Apollo 16, the penultimate mission of the program, lifted off on April 16, 1972, headed for the Descartes highlands in search of volcanic rocks. Although the astronauts didn't come back with those, their skill in picking out geologic targets and their ability to cope with changing fortunes made this mission a highlight of scientific discovery on the moon.
The Apollo 16 commander, John Young, was among NASA's most seasoned astronauts. The former Navy aviator flew twice in the Gemini program, taking the right-hand seat in the first mission (Gemini 3) and commanding Gemini 10, which did rendezvous with two separate target vehicles in space. In Apollo, Young was the command module pilot on Apollo 10 and performed the first docking above the surface of the moon.
Apollo 16 command module pilot Ken Mattingly was getting a second chance to go to the moon after he was pulled from the Apollo 13 mission due to a medical concern. Before joining NASA, he was a Navy aviator.
Charles Duke, the lunar module pilot, is perhaps best known as being the CapCom during the Apollo 11 landing, saying "You've got a bunch of guys about to turn blue down here" after the crew's landing on little fuel. Duke was an Air Force pilot instructor when NASA selected him as an astronaut.
Balky engine and snagged cable
Apollo 16's destination, the Descartes highlands, was believed to contain volcanic rocks. Geologists were hoping to get samples of these rocks to find out how the moon's interior was formed.
The spacecraft reached lunar orbit on April 20. Shortly after lunar module Orion separated from command module Casper, Mattingly noticed the command module engine vibrating strangely when he touched one of the controls in the backup system.
Uneasily, the crew circled the moon for six hours in their two spacecraft as Mission Control decided whether it was safe to proceed. After analyzing the data, Houston gave the thumbs-up and Orion descended successfully to the moon's surface.
The next day, Young stood on the moon for the first time with his fists raised in happiness. "There you are, our mysterious and unknown Descartes highland plains. Apollo 16 is going to change your image," he said.
Duke and Young's first job was to deploy an experiment package on the surface. All Apollo astronauts knew how hard it was to see your feet and feel what they were touching through the bulky spacesuit. Young thus accidentally pulled a vital cable free from a heat flow experiment when his boot snagged on the cable, ruining the experiment.
Apologizing profusely, the astronauts finished setting up the package and moved on to their next tasks. They drove the lunar rover to two geologic locations, finding only sedimentary breccia rocks, and not the volcanic ones geologists had hoped to find.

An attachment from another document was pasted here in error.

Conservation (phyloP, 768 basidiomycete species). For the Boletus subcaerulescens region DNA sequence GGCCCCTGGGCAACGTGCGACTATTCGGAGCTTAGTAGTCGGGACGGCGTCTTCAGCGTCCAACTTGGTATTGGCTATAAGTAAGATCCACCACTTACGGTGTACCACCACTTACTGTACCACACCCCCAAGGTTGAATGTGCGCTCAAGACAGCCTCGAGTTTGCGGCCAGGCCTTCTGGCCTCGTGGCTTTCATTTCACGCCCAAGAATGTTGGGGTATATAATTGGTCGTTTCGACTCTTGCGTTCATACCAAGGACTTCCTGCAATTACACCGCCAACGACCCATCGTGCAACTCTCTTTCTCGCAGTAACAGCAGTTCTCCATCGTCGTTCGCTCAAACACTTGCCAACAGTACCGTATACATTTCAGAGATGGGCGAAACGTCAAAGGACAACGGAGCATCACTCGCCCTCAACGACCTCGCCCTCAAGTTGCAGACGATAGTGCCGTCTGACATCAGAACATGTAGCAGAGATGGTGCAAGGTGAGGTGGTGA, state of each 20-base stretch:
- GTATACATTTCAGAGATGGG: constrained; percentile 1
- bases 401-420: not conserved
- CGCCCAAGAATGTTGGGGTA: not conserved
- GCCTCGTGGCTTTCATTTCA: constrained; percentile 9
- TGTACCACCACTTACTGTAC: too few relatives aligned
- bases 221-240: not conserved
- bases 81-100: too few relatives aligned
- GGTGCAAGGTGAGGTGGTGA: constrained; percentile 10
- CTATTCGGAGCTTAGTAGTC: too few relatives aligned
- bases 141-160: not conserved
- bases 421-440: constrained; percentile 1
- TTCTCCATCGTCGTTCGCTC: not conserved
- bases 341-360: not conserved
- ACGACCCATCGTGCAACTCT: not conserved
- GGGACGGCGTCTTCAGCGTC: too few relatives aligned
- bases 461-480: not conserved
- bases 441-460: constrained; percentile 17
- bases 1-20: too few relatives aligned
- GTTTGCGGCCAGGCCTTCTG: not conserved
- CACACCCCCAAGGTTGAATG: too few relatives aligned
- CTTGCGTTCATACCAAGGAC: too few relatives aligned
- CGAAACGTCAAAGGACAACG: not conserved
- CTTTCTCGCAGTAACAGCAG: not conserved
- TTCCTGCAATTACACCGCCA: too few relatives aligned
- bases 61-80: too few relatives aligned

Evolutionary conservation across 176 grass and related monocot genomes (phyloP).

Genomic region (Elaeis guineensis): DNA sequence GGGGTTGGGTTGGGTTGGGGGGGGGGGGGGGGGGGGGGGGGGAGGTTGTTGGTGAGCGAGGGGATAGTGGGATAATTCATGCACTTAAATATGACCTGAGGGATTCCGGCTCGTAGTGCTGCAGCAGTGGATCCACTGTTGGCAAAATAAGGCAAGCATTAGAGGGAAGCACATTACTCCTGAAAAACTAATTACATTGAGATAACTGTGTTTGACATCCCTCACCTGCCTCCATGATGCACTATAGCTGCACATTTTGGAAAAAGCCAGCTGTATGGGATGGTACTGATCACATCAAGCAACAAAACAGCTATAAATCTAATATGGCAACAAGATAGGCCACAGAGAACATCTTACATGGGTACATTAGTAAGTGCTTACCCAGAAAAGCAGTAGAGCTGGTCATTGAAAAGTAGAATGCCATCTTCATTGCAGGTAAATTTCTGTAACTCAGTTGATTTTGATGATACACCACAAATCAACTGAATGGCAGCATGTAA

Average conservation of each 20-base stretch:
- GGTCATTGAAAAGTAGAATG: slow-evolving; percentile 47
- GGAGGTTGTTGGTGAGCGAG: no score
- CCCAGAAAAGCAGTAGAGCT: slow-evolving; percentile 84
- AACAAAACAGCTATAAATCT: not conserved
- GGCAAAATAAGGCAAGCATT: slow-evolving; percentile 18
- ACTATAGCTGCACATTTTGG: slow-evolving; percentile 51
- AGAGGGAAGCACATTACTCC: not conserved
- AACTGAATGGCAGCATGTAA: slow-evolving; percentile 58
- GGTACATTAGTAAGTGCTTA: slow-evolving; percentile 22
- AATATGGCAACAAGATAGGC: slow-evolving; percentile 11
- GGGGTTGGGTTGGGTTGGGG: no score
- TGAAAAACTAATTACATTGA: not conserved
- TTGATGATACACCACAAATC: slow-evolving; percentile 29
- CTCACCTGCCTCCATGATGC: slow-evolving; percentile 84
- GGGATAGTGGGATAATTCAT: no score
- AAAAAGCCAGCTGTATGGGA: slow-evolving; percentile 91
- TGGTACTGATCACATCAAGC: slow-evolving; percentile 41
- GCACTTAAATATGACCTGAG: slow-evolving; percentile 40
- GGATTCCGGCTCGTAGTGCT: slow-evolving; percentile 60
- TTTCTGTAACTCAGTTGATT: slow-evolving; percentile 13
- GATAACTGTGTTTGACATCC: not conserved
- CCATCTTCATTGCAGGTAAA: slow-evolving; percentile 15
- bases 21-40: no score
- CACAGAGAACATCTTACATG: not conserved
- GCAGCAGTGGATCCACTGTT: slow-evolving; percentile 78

Breccias and a big rock
Duke and Young were never able to find any volcanic rocks while roaming around the surface. On their second day in the rover, they drove to a set of five craters on Stone Mountain, picking up rocks showing how meteor impacts had formed the hills around them.
Observers of their mission later commented on how self-assured the crew appeared with their equipment and their ability to walk around on the surface. The astronauts weren't afraid to kneel, jump high, or to pick up their rover and move it if it wasn't sitting in quite the right spot. Eight men had walked on the moon before Apollo 16, and Young and Duke had learned from watching their extra-vehicular activities.
That's not to say everything went smoothly. For example, Young accidentally snagged his hammer against part of the dust guard of the rover and broke it off, meaning the astronauts were showered with regolith as they drove around the surface. But they adapted as best as they could.
On their third day on the moon, the crew had to cut operations short because they had landed so late, but they squeezed in time to visit North Ray Crater. While they were working, they spotted a very large rock somewhat in the distance. The crew sprinted toward the rock.
Bemused mission controllers watched as the astronauts got smaller and smaller on the TV screen. Astronaut and geologist Jack Schmitt commented, "And as our crew sinks slowly in the west," drawing laughter from others in the control room.
The rock, later dubbed House Rock, was a gigantic breccia, showing the odds of any volcanic activity in the region were slim indeed.
On the final day on the lunar surface, Duke placed a photo of his family on the ground, took some pictures of it. The photo shows Duke, his wife, Dorothy, and their sons Charles and Thomas. Then he left it there.
Casper landed safely in the Pacific on April 27, carrying a load of rocks that turned out to be mostly breccias. Although the crew found something different from what experts had expected, the trove of rocks would provide scientists many hours of study in the decades to come.
— Elizabeth Howell, SPACE.com Contributor